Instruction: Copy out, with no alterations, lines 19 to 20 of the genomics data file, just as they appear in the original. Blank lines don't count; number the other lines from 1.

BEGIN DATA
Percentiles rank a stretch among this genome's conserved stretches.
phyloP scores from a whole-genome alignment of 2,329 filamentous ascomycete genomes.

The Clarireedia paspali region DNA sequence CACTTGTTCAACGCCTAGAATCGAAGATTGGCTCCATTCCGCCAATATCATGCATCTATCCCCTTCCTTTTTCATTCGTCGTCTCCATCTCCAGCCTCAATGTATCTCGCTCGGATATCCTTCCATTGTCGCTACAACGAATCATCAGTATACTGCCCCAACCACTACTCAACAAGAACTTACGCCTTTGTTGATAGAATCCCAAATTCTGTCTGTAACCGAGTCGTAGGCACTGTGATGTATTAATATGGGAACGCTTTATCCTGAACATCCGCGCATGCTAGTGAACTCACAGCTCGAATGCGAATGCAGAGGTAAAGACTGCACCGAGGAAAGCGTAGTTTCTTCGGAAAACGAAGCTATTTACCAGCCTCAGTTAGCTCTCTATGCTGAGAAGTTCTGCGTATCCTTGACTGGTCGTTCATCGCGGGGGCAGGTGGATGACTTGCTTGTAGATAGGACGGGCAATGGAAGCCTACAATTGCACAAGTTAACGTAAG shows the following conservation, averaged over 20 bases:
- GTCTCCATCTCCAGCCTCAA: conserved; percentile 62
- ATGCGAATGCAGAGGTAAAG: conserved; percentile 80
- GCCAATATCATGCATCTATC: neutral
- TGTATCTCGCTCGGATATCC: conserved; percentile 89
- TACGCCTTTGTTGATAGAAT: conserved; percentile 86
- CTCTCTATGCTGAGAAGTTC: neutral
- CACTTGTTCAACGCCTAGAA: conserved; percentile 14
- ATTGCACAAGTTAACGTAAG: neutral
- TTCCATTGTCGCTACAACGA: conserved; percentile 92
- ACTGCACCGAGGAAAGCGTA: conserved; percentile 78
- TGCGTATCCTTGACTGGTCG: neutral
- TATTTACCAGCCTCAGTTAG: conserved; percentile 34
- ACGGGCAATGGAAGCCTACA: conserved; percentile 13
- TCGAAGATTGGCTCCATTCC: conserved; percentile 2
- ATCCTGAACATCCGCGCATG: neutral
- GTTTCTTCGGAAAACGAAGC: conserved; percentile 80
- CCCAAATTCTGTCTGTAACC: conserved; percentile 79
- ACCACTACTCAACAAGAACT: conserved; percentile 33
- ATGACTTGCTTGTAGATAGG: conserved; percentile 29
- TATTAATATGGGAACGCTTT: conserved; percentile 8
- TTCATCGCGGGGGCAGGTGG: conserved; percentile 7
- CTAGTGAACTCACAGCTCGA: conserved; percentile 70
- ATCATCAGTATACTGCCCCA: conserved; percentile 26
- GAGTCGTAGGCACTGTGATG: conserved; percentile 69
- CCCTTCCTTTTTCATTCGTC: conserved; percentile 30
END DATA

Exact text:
- GTTTCTTCGGAAAACGAAGC: conserved; percentile 80
- CCCAAATTCTGTCTGTAACC: conserved; percentile 79